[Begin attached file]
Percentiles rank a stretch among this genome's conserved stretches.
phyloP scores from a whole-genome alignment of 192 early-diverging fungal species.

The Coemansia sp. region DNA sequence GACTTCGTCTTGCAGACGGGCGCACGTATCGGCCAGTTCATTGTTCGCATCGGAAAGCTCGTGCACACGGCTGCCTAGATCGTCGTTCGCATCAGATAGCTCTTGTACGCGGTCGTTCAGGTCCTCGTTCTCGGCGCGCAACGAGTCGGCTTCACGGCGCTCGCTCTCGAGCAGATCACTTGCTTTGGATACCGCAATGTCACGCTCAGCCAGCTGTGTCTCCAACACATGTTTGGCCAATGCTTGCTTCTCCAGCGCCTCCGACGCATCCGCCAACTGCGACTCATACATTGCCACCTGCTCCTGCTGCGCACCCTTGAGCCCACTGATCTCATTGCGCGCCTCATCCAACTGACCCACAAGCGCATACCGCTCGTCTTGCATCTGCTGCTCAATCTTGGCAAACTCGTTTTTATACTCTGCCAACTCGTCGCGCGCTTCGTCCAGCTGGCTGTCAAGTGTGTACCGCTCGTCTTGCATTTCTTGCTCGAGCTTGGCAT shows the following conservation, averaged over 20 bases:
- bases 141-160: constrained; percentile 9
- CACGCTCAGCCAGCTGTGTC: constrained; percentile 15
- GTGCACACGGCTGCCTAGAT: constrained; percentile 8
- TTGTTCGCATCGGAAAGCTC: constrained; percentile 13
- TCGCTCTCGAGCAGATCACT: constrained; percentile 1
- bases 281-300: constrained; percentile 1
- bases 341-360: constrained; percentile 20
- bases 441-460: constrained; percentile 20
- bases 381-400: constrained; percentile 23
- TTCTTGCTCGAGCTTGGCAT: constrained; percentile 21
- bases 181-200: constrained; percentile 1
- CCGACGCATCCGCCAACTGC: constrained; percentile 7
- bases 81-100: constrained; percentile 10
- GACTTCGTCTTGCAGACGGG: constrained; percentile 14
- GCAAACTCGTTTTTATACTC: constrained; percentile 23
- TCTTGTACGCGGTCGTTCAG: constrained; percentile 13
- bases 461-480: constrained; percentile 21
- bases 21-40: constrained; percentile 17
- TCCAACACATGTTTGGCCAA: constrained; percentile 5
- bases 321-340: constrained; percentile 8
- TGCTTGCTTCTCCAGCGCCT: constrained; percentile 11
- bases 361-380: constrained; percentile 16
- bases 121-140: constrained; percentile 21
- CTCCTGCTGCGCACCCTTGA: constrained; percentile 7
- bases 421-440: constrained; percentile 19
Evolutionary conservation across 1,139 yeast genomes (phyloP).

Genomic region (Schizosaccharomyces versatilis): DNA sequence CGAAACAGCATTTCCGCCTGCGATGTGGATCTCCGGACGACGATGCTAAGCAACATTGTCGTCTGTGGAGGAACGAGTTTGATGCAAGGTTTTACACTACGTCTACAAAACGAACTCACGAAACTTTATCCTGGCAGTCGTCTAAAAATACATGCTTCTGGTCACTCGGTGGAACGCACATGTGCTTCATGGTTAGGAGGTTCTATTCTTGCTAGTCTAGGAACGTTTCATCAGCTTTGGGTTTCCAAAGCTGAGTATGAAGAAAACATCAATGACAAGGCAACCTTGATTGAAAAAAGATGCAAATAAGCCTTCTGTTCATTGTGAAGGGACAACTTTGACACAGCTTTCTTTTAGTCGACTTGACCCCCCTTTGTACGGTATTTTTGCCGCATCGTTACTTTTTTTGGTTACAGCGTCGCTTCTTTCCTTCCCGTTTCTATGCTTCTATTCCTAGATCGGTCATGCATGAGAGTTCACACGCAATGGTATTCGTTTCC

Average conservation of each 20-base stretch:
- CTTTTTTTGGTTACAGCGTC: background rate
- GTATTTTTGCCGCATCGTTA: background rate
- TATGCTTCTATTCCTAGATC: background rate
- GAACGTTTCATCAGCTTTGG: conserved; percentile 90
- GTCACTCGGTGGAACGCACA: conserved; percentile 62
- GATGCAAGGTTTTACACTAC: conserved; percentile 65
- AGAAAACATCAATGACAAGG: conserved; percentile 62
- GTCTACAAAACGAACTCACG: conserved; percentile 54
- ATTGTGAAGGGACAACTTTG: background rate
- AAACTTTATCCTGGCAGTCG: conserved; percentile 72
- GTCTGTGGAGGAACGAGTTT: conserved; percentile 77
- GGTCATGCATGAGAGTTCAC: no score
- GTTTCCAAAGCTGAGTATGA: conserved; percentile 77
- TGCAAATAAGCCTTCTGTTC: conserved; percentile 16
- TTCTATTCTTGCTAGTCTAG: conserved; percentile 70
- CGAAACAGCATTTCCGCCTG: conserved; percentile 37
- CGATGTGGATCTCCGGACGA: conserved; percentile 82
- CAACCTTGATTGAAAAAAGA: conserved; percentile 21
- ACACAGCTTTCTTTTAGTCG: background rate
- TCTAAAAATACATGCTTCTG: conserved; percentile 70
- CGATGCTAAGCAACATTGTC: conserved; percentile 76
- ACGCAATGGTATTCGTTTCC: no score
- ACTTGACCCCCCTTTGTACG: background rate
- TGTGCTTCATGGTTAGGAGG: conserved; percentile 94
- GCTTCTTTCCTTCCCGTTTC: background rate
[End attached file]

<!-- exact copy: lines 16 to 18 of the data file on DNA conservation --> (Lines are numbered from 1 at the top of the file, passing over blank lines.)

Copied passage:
- bases 81-100: constrained; percentile 10
- GACTTCGTCTTGCAGACGGG: constrained; percentile 14
- GCAAACTCGTTTTTATACTC: constrained; percentile 23